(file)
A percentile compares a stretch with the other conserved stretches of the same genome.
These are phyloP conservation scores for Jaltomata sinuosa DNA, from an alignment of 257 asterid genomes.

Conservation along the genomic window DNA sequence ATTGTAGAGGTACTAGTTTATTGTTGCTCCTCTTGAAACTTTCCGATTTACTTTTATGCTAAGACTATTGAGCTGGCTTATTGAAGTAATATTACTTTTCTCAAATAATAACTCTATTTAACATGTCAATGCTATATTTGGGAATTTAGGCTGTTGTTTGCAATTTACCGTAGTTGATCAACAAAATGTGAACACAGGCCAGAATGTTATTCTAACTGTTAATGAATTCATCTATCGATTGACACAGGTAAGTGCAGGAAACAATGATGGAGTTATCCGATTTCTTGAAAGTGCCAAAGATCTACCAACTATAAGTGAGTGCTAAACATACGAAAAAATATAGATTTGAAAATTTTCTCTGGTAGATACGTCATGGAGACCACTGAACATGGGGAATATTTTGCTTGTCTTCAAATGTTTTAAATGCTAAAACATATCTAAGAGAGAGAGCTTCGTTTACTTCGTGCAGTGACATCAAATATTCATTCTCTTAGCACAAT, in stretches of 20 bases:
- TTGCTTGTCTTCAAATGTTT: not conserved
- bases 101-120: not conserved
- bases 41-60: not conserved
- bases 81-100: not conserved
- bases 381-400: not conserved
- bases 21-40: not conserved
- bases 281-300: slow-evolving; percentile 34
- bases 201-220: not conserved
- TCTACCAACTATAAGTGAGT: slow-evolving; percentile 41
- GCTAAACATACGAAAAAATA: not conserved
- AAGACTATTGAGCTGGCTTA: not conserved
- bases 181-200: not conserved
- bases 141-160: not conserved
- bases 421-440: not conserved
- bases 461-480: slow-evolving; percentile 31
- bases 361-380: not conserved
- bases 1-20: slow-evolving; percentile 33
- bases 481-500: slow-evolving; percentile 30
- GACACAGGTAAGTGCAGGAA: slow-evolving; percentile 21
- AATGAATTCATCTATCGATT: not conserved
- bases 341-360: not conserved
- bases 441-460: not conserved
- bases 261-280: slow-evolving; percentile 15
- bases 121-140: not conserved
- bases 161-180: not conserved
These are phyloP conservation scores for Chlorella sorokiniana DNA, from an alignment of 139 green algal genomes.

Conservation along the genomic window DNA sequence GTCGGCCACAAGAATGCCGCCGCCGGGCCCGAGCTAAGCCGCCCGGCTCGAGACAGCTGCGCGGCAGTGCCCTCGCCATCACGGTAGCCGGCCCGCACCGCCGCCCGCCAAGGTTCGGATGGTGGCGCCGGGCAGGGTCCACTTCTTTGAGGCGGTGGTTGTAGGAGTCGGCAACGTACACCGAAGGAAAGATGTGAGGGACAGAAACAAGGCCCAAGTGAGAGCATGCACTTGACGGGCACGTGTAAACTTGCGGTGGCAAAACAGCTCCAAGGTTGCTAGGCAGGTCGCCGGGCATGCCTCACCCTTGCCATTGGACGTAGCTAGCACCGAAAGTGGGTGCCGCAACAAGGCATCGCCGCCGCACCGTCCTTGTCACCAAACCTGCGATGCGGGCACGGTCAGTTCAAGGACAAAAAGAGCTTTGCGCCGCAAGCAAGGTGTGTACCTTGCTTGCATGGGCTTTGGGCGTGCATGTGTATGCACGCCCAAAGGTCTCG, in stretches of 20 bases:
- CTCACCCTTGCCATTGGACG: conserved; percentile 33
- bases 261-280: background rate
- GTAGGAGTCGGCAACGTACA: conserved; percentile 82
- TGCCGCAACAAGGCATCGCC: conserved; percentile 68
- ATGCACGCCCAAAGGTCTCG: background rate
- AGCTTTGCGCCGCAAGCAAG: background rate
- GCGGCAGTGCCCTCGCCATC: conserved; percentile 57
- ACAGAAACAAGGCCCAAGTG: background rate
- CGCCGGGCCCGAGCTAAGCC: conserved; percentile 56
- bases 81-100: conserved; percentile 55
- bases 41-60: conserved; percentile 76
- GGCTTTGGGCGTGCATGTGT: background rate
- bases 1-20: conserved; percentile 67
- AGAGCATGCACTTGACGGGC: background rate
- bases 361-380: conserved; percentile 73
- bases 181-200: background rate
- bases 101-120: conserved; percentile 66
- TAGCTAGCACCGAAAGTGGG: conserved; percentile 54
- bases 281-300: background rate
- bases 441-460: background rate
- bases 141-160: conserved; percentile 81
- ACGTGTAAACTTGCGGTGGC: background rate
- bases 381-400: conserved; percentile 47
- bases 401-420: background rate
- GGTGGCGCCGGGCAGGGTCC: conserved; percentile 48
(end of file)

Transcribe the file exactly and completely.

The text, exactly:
A percentile compares a stretch with the other conserved stretches of the same genome.
These are phyloP conservation scores for Jaltomata sinuosa DNA, from an alignment of 257 asterid genomes.

Conservation along the genomic window DNA sequence ATTGTAGAGGTACTAGTTTATTGTTGCTCCTCTTGAAACTTTCCGATTTACTTTTATGCTAAGACTATTGAGCTGGCTTATTGAAGTAATATTACTTTTCTCAAATAATAACTCTATTTAACATGTCAATGCTATATTTGGGAATTTAGGCTGTTGTTTGCAATTTACCGTAGTTGATCAACAAAATGTGAACACAGGCCAGAATGTTATTCTAACTGTTAATGAATTCATCTATCGATTGACACAGGTAAGTGCAGGAAACAATGATGGAGTTATCCGATTTCTTGAAAGTGCCAAAGATCTACCAACTATAAGTGAGTGCTAAACATACGAAAAAATATAGATTTGAAAATTTTCTCTGGTAGATACGTCATGGAGACCACTGAACATGGGGAATATTTTGCTTGTCTTCAAATGTTTTAAATGCTAAAACATATCTAAGAGAGAGAGCTTCGTTTACTTCGTGCAGTGACATCAAATATTCATTCTCTTAGCACAAT, in stretches of 20 bases:
- TTGCTTGTCTTCAAATGTTT: not conserved
- bases 101-120: not conserved
- bases 41-60: not conserved
- bases 81-100: not conserved
- bases 381-400: not conserved
- bases 21-40: not conserved
- bases 281-300: slow-evolving; percentile 34
- bases 201-220: not conserved
- TCTACCAACTATAAGTGAGT: slow-evolving; percentile 41
- GCTAAACATACGAAAAAATA: not conserved
- AAGACTATTGAGCTGGCTTA: not conserved
- bases 181-200: not conserved
- bases 141-160: not conserved
- bases 421-440: not conserved
- bases 461-480: slow-evolving; percentile 31
- bases 361-380: not conserved
- bases 1-20: slow-evolving; percentile 33
- bases 481-500: slow-evolving; percentile 30
- GACACAGGTAAGTGCAGGAA: slow-evolving; percentile 21
- AATGAATTCATCTATCGATT: not conserved
- bases 341-360: not conserved
- bases 441-460: not conserved
- bases 261-280: slow-evolving; percentile 15
- bases 121-140: not conserved
- bases 161-180: not conserved
These are phyloP conservation scores for Chlorella sorokiniana DNA, from an alignment of 139 green algal genomes.

Conservation along the genomic window DNA sequence GTCGGCCACAAGAATGCCGCCGCCGGGCCCGAGCTAAGCCGCCCGGCTCGAGACAGCTGCGCGGCAGTGCCCTCGCCATCACGGTAGCCGGCCCGCACCGCCGCCCGCCAAGGTTCGGATGGTGGCGCCGGGCAGGGTCCACTTCTTTGAGGCGGTGGTTGTAGGAGTCGGCAACGTACACCGAAGGAAAGATGTGAGGGACAGAAACAAGGCCCAAGTGAGAGCATGCACTTGACGGGCACGTGTAAACTTGCGGTGGCAAAACAGCTCCAAGGTTGCTAGGCAGGTCGCCGGGCATGCCTCACCCTTGCCATTGGACGTAGCTAGCACCGAAAGTGGGTGCCGCAACAAGGCATCGCCGCCGCACCGTCCTTGTCACCAAACCTGCGATGCGGGCACGGTCAGTTCAAGGACAAAAAGAGCTTTGCGCCGCAAGCAAGGTGTGTACCTTGCTTGCATGGGCTTTGGGCGTGCATGTGTATGCACGCCCAAAGGTCTCG, in stretches of 20 bases:
- CTCACCCTTGCCATTGGACG: conserved; percentile 33
- bases 261-280: background rate
- GTAGGAGTCGGCAACGTACA: conserved; percentile 82
- TGCCGCAACAAGGCATCGCC: conserved; percentile 68
- ATGCACGCCCAAAGGTCTCG: background rate
- AGCTTTGCGCCGCAAGCAAG: background rate
- GCGGCAGTGCCCTCGCCATC: conserved; percentile 57
- ACAGAAACAAGGCCCAAGTG: background rate
- CGCCGGGCCCGAGCTAAGCC: conserved; percentile 56
- bases 81-100: conserved; percentile 55
- bases 41-60: conserved; percentile 76
- GGCTTTGGGCGTGCATGTGT: background rate
- bases 1-20: conserved; percentile 67
- AGAGCATGCACTTGACGGGC: background rate
- bases 361-380: conserved; percentile 73
- bases 181-200: background rate
- bases 101-120: conserved; percentile 66
- TAGCTAGCACCGAAAGTGGG: conserved; percentile 54
- bases 281-300: background rate
- bases 441-460: background rate
- bases 141-160: conserved; percentile 81
- ACGTGTAAACTTGCGGTGGC: background rate
- bases 381-400: conserved; percentile 47
- bases 401-420: background rate
- GGTGGCGCCGGGCAGGGTCC: conserved; percentile 48